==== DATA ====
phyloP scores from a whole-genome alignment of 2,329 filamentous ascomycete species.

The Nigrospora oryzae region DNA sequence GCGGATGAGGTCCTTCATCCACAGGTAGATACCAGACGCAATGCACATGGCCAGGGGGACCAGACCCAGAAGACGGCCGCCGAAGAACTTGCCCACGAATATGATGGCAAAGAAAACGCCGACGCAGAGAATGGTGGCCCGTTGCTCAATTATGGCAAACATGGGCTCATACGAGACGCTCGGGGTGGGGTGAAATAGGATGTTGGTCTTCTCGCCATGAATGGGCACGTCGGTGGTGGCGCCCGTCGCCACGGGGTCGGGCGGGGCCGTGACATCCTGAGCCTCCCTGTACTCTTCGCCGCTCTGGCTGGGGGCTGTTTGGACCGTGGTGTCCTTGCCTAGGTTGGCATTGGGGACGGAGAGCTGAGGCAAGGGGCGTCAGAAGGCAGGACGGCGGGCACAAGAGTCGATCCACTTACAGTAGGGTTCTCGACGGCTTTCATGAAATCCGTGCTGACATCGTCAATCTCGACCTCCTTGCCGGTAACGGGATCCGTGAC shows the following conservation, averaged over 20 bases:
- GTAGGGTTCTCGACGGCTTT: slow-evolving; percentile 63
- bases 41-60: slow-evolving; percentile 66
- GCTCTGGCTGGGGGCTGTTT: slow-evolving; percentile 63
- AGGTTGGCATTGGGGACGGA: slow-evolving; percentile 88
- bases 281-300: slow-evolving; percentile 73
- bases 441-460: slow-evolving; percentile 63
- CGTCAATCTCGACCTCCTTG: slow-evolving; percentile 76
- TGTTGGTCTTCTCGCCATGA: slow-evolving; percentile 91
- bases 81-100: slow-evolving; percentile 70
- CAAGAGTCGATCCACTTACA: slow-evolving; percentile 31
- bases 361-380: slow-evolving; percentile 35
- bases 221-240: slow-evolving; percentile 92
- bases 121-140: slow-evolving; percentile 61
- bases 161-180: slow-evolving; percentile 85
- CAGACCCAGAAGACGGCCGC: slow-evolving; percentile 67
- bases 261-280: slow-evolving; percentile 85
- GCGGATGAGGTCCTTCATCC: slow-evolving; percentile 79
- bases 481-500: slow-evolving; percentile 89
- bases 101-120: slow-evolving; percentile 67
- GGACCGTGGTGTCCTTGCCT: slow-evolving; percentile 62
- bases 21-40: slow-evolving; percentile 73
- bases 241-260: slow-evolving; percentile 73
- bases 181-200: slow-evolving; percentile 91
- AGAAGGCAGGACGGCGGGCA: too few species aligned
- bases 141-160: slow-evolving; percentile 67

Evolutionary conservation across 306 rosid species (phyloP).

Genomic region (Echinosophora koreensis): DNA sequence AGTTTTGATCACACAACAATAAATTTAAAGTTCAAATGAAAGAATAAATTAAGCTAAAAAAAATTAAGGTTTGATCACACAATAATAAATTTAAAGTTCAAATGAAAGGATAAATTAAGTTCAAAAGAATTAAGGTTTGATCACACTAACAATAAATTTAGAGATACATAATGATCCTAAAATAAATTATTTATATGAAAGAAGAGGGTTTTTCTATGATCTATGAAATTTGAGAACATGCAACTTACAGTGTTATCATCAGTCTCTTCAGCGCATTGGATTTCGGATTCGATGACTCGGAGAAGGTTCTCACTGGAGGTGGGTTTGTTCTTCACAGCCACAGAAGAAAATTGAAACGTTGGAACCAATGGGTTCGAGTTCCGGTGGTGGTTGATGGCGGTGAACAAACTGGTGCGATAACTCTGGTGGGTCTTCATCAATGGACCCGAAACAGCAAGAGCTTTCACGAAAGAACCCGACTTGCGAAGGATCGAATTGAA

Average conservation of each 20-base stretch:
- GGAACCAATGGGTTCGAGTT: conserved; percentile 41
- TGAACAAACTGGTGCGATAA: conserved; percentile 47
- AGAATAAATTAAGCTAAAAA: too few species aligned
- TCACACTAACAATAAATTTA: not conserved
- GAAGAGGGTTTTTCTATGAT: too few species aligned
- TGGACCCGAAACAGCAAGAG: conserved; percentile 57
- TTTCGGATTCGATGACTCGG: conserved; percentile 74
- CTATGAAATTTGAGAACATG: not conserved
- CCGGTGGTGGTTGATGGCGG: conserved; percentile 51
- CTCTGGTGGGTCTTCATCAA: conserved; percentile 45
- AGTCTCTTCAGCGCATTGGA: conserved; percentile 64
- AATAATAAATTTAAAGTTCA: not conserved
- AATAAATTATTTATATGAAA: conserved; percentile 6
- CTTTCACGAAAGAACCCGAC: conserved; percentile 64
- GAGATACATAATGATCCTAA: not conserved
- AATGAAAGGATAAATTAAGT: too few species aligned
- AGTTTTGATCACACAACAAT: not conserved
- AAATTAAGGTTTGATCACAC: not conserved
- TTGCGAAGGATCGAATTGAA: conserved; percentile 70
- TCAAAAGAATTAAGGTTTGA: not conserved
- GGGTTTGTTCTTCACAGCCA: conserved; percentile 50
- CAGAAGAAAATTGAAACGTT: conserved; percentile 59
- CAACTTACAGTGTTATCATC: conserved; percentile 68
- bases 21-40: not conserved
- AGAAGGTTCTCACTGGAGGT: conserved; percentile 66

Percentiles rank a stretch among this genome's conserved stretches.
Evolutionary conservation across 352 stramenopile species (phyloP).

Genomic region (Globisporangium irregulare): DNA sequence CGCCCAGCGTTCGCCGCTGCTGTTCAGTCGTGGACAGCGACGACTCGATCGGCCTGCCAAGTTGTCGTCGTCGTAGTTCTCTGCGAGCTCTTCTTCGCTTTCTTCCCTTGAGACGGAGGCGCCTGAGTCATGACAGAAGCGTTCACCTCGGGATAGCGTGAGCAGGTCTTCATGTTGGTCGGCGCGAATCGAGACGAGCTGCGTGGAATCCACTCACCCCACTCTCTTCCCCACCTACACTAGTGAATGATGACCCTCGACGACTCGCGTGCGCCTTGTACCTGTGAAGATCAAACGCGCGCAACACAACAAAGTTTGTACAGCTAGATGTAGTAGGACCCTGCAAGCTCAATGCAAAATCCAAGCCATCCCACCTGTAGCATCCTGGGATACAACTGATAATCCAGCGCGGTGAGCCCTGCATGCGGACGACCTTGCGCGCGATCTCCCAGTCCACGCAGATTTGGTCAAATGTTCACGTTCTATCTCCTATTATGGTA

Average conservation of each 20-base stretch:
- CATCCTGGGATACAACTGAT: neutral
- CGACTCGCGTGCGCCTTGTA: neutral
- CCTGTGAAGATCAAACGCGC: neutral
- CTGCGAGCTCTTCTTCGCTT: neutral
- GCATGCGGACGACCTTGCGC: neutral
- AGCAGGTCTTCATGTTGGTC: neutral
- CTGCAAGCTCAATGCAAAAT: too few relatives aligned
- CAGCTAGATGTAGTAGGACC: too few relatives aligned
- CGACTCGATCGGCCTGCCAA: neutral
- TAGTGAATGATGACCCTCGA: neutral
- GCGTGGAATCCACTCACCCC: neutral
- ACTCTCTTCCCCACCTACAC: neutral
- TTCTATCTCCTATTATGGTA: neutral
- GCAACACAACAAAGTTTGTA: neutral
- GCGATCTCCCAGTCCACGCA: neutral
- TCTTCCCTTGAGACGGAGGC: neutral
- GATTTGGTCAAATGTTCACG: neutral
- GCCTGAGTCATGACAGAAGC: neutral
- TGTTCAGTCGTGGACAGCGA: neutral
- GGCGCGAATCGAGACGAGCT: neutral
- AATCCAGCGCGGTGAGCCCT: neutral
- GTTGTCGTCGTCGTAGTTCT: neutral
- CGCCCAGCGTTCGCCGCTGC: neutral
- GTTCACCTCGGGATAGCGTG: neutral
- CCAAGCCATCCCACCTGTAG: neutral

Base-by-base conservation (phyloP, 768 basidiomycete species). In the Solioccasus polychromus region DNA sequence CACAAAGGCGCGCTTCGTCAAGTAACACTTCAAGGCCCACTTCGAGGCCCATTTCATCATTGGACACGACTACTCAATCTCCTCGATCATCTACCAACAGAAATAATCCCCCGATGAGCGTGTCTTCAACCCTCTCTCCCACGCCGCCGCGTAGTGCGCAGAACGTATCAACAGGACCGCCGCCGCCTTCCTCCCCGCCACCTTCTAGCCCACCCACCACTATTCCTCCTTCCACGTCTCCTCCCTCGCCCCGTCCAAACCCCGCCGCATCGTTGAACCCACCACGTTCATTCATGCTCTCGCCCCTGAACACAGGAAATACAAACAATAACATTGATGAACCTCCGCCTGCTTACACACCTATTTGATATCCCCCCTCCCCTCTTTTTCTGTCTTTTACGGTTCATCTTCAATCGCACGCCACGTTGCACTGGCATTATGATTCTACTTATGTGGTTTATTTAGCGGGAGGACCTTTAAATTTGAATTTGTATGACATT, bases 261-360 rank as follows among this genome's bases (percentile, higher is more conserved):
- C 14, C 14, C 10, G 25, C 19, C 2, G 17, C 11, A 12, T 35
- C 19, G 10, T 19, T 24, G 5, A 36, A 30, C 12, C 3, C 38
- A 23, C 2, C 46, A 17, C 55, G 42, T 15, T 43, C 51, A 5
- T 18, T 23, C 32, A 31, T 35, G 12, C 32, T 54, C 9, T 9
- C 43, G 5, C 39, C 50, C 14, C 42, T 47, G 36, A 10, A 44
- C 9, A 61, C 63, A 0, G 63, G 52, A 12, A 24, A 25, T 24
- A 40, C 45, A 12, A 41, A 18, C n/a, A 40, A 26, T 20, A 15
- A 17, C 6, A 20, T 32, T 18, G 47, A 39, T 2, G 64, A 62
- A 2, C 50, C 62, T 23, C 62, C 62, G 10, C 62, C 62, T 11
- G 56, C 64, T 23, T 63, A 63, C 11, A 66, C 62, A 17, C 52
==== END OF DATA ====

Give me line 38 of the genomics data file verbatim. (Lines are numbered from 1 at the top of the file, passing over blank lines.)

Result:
- CTATGAAATTTGAGAACATG: not conserved